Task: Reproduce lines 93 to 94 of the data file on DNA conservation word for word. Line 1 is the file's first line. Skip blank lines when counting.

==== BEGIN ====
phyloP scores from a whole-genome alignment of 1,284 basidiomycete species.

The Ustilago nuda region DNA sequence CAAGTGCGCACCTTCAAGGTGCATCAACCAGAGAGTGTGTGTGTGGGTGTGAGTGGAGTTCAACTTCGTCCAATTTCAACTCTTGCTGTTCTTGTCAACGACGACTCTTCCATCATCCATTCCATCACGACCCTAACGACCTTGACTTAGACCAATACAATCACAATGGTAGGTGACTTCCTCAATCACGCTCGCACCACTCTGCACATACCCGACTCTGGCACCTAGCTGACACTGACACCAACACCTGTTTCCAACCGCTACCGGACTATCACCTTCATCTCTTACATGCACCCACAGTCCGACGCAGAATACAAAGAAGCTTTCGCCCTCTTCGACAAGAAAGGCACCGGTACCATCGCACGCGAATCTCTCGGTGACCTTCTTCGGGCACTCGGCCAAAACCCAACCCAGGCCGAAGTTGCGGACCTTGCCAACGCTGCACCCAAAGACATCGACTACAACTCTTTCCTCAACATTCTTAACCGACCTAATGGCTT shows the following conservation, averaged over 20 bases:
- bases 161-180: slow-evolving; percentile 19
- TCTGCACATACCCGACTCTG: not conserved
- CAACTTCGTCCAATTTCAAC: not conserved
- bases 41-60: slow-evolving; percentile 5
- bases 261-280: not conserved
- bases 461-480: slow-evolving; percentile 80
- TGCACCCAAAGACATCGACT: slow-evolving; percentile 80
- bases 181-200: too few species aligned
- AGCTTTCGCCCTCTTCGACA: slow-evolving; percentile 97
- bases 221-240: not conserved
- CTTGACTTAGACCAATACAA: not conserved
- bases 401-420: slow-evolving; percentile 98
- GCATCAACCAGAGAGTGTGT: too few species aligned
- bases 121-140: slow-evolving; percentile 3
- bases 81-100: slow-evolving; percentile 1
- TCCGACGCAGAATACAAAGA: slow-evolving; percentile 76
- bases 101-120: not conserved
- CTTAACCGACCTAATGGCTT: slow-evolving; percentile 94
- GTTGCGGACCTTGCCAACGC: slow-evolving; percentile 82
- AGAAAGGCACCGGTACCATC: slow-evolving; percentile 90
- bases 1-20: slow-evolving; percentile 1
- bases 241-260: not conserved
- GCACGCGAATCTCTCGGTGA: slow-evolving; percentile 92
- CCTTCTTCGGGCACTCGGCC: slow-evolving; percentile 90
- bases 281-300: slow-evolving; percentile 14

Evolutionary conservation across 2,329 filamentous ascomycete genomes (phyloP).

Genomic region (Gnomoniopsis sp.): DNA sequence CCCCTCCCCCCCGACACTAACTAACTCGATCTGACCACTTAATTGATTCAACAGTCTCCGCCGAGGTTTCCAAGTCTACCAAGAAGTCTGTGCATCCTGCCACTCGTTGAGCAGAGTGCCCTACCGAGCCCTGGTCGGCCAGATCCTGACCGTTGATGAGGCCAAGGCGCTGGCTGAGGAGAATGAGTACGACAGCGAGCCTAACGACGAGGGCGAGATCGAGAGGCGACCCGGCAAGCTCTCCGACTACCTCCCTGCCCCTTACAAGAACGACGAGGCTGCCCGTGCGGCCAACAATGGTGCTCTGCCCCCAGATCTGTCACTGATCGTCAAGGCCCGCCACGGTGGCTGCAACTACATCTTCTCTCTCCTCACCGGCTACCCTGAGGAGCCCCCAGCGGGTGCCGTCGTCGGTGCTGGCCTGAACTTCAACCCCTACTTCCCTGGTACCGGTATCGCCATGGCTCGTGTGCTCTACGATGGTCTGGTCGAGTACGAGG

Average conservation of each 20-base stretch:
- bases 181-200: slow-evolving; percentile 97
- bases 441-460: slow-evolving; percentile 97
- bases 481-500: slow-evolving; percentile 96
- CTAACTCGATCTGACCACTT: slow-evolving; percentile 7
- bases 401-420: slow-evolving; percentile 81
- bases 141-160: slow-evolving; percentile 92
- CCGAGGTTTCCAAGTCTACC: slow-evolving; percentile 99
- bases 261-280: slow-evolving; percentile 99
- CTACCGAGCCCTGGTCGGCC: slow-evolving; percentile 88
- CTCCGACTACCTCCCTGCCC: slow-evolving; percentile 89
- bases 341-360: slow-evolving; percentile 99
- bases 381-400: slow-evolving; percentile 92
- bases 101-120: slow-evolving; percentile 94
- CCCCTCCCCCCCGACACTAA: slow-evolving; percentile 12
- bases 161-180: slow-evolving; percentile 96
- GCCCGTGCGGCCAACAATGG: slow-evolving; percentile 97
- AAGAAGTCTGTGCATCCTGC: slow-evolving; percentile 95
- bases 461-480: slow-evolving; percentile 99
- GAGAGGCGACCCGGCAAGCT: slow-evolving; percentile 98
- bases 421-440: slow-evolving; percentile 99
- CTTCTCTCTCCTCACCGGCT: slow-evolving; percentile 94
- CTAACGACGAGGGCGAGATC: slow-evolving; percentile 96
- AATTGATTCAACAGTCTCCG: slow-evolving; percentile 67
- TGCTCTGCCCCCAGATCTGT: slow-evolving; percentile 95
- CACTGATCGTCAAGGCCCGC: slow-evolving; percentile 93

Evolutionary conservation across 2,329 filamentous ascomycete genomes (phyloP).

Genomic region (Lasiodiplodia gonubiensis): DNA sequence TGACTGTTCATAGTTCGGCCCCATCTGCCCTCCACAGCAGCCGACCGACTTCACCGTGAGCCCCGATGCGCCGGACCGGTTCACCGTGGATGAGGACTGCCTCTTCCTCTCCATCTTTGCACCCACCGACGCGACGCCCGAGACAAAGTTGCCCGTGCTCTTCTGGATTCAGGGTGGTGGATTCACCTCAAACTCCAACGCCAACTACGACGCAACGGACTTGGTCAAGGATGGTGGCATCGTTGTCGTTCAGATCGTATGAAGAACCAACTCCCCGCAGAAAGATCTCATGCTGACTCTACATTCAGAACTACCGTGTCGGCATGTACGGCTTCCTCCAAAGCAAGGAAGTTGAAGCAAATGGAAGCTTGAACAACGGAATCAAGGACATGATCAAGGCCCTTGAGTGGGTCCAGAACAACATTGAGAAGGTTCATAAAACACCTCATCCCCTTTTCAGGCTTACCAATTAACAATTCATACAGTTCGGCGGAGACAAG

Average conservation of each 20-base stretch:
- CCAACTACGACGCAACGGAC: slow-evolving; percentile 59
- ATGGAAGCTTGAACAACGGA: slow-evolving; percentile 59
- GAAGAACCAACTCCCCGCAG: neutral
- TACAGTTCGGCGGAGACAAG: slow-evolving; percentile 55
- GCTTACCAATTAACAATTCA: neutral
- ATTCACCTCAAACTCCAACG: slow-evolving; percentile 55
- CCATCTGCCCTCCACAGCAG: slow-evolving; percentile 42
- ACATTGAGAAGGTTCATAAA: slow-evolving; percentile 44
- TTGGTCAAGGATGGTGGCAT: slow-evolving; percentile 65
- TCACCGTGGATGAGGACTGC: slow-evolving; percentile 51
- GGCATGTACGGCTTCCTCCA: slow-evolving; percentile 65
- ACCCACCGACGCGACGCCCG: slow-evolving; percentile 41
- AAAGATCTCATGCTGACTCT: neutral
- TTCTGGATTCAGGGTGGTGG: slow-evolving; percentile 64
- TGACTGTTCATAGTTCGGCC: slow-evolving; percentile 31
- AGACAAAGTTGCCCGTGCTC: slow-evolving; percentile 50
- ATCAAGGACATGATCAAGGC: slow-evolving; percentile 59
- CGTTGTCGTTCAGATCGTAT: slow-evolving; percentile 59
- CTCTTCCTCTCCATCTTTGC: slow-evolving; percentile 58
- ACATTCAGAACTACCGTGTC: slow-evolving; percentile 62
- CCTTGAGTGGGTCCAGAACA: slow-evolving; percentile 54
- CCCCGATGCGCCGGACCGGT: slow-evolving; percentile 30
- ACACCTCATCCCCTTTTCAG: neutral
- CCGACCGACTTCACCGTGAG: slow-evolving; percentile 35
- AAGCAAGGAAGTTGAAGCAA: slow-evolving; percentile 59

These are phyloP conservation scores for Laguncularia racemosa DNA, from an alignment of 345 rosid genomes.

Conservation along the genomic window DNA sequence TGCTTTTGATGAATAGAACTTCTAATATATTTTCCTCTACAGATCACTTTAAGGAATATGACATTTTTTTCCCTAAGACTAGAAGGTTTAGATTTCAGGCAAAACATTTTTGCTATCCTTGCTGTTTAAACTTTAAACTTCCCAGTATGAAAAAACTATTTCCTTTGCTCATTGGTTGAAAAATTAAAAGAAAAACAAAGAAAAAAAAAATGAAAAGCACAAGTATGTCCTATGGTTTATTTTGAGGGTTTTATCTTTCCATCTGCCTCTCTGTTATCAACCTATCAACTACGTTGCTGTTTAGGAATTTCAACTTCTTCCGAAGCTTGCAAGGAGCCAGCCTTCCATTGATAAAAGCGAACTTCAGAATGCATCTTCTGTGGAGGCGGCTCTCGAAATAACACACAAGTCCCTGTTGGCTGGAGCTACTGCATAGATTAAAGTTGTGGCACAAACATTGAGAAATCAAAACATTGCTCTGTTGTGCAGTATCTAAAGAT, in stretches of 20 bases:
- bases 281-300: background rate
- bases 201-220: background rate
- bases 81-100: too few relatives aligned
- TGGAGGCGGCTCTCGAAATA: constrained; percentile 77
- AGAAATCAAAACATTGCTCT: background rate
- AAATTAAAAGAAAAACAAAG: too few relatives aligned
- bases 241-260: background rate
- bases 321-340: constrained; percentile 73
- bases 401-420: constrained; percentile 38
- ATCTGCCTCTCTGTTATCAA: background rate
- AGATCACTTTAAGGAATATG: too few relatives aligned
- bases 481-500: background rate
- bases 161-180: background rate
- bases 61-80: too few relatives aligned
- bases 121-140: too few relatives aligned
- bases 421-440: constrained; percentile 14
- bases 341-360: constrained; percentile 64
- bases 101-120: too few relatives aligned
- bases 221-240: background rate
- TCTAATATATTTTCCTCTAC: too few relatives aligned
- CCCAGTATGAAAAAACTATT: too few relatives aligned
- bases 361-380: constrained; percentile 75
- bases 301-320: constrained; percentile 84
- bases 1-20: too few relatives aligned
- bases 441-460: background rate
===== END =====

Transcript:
- bases 321-340: constrained; percentile 73
- bases 401-420: constrained; percentile 38